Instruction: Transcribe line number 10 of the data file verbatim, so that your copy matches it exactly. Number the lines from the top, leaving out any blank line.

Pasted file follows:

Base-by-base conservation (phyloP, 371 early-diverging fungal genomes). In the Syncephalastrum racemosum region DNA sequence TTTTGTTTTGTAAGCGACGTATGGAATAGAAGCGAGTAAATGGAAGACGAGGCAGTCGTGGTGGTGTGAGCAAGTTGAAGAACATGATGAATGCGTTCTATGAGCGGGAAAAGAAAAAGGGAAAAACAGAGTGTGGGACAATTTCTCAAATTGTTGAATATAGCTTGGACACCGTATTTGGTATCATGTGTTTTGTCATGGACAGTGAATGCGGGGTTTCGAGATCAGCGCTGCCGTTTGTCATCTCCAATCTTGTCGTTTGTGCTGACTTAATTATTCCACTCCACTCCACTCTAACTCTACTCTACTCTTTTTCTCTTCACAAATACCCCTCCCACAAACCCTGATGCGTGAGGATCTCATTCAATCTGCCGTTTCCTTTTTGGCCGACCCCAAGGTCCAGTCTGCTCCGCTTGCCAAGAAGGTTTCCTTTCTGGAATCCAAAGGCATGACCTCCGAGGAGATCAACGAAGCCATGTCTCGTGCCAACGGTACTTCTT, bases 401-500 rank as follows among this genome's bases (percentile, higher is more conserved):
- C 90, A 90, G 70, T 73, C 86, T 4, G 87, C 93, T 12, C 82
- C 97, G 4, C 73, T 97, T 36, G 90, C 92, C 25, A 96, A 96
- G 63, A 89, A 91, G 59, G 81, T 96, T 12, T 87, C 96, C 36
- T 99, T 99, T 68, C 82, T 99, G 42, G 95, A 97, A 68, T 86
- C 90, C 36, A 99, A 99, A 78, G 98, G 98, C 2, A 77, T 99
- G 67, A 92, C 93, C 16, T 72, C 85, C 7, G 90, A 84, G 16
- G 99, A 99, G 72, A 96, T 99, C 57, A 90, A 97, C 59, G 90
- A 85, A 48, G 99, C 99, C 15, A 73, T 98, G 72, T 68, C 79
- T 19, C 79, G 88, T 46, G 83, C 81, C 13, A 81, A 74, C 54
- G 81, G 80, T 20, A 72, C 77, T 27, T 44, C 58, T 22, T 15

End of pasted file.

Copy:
- T 19, C 79, G 88, T 46, G 83, C 81, C 13, A 81, A 74, C 54